Saturday, May 22, 2010

Creating Confidence

Back in July of 2008, I shared Shep Hyken's entertaining story of a Texas cab driver. It's one of my favorite client service related videos of all time, and I invite you to watch it again. The other day, I discovered that Shep Hyken is now following me on Twitter, and it prompted me to look at some of Hyken's work including his book The Cult of the Customer and his many videos on YouTube. Regardless of what kind of client or customer we're talking about, Hyken offers smart, practical advice for any type of business.

If you're not familiar with Shep Hyken, then you're in for a treat. If you are already acquainted with his work, then do what I did - rediscover some terrific content and reap the benefits of his sound advice. For now, follow Shep Hyken on Twitter @Hyken and enjoy this video on the art of "creating confidence!

Thanks for the follow Shep!

Monday, May 10, 2010

Client Service & Team ClustrMaps

Well, it's that time again! Time for my annual ClustrMaps refresh. While it's fun to watch all the red dots accumulate over the course of the year, the refresh helps make the map readable again. Otherwise, if a blog gets any kind of traffic at all and the map is never refreshed, one would be left with a big red blob which wouldn't be much help to anyone. More importantly, however, is the helpful information a blogger receives with this year-to-year snapshot. For example, I've learned that my blog traffic is up 57% over last year with 11,261 visitors representing nearly 130 countries. While these figures pale in comparison to so many other blogs out there, it's still pretty amazing to have that kind of reach by posting content into a laptop and not spending one dime on travel. I know it's not a big deal to those of you who've grown up with this capability, but I can't help marvel at it from time to time, and I certainly never take it for granted.

My heartfelt thanks to those of you who visited CSI over the past year. Starting in the next few days, you'll see a far less populated map, signifying a fresh twelve months ahead. If there's any content you'd like to talk about, I welcome your suggestions! Thanks to ClustrMaps for your outstanding communication and terrific client service. Cheers!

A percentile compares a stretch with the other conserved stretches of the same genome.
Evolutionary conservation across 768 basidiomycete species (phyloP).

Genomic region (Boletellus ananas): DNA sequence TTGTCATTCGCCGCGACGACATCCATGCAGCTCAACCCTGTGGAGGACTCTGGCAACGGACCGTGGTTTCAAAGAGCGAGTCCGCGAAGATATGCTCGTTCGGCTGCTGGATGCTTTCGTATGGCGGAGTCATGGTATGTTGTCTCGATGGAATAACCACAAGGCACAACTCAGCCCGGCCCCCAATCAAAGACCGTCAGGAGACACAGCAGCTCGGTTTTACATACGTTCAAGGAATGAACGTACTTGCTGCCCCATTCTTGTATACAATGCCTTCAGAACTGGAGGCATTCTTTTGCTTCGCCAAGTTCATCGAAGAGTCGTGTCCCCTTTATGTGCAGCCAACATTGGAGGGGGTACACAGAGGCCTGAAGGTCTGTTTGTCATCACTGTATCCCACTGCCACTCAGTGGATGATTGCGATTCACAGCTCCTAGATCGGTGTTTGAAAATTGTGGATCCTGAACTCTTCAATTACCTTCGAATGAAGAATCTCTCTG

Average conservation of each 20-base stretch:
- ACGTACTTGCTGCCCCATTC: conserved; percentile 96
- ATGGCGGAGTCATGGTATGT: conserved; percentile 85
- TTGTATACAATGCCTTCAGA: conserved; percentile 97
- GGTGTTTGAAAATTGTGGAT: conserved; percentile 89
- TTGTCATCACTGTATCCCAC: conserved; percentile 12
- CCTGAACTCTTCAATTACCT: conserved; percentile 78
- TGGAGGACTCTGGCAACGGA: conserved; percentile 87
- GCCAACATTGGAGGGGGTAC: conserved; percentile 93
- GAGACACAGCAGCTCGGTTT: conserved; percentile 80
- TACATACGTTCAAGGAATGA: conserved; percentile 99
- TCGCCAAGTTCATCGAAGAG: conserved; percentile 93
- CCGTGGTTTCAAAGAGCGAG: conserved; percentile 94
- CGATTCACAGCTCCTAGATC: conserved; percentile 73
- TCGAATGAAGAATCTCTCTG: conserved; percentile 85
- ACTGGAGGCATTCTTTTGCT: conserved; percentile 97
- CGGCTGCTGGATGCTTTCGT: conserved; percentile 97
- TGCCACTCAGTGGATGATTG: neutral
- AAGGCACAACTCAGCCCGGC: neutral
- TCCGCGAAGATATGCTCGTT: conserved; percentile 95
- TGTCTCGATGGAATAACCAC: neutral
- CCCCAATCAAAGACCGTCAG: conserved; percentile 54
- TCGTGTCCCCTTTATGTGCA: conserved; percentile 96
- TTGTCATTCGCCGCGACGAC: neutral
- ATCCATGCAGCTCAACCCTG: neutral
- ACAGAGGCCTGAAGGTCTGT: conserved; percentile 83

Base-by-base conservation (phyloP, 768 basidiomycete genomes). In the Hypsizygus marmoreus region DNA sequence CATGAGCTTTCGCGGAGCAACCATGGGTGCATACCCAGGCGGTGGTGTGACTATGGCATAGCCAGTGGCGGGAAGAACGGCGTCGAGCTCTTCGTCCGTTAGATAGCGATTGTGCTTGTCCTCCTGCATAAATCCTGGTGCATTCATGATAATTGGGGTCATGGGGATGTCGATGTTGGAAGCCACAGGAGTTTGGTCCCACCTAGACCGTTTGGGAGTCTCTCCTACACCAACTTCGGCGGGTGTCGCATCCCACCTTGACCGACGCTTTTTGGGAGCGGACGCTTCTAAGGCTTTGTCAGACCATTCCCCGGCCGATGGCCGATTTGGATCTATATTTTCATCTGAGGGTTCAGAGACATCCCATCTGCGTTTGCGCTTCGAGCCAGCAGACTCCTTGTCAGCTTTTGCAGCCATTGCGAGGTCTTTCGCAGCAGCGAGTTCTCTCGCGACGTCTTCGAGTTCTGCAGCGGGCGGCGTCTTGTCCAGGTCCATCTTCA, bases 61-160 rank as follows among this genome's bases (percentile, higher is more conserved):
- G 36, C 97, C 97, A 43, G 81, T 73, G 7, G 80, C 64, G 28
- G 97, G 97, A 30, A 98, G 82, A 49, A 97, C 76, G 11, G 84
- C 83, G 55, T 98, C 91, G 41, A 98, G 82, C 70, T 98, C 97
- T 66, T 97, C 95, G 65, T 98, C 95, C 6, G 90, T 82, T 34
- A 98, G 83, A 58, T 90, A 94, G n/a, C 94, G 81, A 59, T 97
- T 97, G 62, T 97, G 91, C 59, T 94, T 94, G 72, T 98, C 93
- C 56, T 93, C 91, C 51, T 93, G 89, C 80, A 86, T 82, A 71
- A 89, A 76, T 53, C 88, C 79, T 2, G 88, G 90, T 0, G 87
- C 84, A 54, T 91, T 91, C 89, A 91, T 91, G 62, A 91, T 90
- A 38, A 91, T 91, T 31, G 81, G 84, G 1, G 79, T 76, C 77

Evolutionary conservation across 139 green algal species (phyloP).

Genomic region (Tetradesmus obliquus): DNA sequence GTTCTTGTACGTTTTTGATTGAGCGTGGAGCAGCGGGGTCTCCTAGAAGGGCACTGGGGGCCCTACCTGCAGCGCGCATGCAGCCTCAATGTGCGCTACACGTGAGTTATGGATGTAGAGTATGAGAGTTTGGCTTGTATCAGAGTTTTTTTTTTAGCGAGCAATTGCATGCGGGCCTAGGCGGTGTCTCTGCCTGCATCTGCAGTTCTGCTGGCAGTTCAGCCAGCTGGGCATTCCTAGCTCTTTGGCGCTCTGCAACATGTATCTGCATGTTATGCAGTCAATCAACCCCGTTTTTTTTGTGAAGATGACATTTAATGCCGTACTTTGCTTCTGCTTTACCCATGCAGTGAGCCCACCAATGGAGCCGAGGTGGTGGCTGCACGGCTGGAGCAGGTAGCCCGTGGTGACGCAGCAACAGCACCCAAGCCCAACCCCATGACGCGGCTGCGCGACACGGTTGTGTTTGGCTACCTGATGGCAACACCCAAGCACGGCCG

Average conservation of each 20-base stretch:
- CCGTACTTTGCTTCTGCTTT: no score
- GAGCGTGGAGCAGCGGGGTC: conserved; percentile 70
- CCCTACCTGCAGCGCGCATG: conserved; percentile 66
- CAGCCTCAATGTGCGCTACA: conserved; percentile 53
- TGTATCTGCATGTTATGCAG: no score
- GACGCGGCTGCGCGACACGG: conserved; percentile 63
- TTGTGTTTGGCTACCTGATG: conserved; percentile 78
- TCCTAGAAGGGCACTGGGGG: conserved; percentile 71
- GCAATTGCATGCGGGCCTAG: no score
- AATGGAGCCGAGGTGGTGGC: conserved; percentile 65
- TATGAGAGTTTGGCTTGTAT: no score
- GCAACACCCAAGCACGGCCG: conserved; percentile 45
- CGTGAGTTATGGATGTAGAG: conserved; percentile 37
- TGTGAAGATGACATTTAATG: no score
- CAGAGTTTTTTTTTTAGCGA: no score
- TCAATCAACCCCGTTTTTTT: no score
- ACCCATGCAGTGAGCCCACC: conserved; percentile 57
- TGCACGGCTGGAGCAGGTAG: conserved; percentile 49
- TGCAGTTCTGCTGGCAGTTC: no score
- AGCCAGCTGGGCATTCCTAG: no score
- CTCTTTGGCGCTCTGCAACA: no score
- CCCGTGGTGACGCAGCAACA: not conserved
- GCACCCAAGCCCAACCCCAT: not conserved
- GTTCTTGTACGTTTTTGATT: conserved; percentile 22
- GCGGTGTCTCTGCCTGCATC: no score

Wednesday, May 5, 2010

The Kids' Table

It pains me to have to write this, but I've noticed a recent spike in posts, articles, etc. about the PR profession written by PR people. Unfortunately, they have not been productive articles; in fact, they've been the extra-whiney kind. Without naming names or linking to the articles, it's been the same fare we've all been served for years - How many different roles we play (appetizer), how under-appreciated and overworked we are (entree), how CEOs just don't understand what we do (dessert), and so on, and so on (and as much Kool-Aid as we can stand to wash it down).

Articles like these are the reason most PR people remain seated at the low, collapsible table eating Mac & Cheese with plastic forks on paper plates. The voices you hear are PR people shouting at the grown-ups table to see if anyone will so much as turn in their direction; since after all, they're interrupting adult conversation.

I have one request: STOP! Stop writing about your insecurities and start writing about creating abundance for our clients. The faster we start engaging in adult dialogue, the more quickly and easily more PR people will get invited to the grown-ups table. Now if you enjoy the kids table, I understand that too, just try to keep the whining and screaming to a minimum.